A recent study found a correlation between chewing gum consumption and test performance, and concluded that mastication-induced arousal causes improved performance — especially in the latter stages of a sustained task along the lines of, oh, say, an LSAT section.

Before any LSAT students shout that there’s a causal flaw, note that the study eliminated some alternate causes. The researchers split the subjects into a masticating group and a control group, which argues against any potential reversal of cause and effect. In other words, it seems unlikely that this is all because people who are better at tests like to chew gum. In a previous study, the subjects achieved the same benefits from sugar-free gum, so it doesn’t appear to be a case of a simple sugar high.

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Don’t Freak Out About Your First LSAT Practice Exam Score

Most Blueprint LSAT Prep live courses for the spring started on Sunday. This is big time super fun news for our students as they embark on their journey to a big time super fun June LSAT score. But as far as journeys go, this can be a rather traumatic one. If you’ve never taken an LSAT before, it’s a punishingly difficult test that’s incredibly long and tiring to boot. As you take it for the first time, you generally have no idea what the hell’s going on as you frantically bubble in those 125 multiple choice answers. When it’s finally over you stumble home in a daze, grade your LSAT practice exam, then get your LSAT score.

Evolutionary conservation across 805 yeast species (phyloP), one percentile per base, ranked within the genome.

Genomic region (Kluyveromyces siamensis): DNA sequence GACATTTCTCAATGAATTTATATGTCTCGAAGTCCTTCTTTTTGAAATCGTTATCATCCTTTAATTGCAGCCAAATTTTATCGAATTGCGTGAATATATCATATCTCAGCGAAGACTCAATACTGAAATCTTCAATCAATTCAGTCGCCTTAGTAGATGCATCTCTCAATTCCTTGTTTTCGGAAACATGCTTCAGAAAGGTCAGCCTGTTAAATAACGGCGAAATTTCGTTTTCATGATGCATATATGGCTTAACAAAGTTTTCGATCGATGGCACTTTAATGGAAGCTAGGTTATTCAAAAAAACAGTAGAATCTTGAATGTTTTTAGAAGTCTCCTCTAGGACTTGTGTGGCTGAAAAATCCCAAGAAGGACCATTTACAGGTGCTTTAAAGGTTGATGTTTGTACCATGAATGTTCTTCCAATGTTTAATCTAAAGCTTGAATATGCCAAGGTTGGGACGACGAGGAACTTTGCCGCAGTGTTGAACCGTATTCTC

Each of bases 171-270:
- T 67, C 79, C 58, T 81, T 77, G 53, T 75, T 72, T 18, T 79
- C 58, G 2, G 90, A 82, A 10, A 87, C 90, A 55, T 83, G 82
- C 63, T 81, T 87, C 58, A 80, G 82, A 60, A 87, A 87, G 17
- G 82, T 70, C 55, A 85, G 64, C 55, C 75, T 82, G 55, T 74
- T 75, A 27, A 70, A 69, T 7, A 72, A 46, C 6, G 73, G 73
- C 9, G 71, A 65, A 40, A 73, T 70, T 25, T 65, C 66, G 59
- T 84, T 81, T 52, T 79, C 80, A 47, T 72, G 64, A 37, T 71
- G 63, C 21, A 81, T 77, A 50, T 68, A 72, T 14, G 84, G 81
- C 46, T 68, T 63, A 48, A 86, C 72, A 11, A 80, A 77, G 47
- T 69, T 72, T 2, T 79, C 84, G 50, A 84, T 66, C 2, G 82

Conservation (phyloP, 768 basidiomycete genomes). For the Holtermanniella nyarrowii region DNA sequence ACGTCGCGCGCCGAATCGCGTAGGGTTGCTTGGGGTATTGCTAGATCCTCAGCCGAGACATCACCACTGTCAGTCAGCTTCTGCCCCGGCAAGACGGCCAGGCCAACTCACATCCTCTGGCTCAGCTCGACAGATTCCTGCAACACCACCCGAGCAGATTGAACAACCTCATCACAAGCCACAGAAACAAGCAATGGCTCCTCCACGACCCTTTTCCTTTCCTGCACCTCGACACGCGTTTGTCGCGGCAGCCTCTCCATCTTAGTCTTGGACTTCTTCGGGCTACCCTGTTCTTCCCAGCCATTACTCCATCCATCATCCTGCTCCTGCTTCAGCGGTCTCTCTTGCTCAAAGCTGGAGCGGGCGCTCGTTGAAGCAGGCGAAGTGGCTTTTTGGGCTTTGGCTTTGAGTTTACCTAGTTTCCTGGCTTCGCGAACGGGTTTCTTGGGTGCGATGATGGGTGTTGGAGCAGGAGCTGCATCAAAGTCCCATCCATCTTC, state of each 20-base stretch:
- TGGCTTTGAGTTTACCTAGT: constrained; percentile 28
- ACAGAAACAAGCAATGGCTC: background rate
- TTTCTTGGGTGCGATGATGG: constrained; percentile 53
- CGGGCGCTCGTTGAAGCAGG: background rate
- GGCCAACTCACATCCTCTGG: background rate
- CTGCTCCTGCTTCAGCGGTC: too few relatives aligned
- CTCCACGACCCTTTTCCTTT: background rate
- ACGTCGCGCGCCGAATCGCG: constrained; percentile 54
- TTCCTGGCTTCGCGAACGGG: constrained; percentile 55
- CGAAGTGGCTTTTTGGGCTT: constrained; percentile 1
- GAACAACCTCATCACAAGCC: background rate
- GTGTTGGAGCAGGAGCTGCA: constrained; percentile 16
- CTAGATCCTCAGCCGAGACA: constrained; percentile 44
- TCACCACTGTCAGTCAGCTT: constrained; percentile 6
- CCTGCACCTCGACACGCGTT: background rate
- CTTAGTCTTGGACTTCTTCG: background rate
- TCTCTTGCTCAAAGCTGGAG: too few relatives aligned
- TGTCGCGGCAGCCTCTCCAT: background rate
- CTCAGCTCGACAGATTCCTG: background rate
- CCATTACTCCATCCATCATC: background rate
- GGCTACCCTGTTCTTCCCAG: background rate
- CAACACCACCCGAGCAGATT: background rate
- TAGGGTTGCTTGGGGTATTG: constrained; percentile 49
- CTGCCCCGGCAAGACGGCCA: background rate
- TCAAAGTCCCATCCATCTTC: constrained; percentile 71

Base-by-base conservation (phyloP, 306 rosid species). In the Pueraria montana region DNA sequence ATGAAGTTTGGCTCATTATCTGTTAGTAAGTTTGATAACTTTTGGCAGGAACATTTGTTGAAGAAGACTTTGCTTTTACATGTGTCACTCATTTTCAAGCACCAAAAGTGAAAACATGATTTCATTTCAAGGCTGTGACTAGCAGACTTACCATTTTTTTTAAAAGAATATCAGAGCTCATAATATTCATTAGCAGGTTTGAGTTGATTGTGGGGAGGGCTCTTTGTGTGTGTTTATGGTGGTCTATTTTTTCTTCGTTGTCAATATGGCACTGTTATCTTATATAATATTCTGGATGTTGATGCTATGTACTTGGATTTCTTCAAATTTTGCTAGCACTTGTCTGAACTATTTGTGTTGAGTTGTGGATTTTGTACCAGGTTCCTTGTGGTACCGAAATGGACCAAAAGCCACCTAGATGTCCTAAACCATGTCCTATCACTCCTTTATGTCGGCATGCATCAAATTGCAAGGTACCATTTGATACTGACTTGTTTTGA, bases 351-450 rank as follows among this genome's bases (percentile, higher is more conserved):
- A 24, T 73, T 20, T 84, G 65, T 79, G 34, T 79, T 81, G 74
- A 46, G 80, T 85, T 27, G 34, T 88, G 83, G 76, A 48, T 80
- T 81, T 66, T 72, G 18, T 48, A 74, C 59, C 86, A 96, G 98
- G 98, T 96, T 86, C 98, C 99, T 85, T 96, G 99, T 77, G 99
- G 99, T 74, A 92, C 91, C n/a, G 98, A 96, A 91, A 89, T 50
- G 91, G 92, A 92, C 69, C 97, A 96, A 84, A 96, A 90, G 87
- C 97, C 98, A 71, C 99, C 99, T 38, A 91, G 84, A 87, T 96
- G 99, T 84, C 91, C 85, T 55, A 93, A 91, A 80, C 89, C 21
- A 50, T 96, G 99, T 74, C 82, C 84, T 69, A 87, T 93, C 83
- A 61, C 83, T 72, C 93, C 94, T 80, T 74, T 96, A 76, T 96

At this point, most people panic. Feelings of dread and uncertainty fill you when you see that your LSAT score is lower than you’d like. Like, way lower. Like, “Jesus Christ, oh, Jesus Christ” lower than you’d like.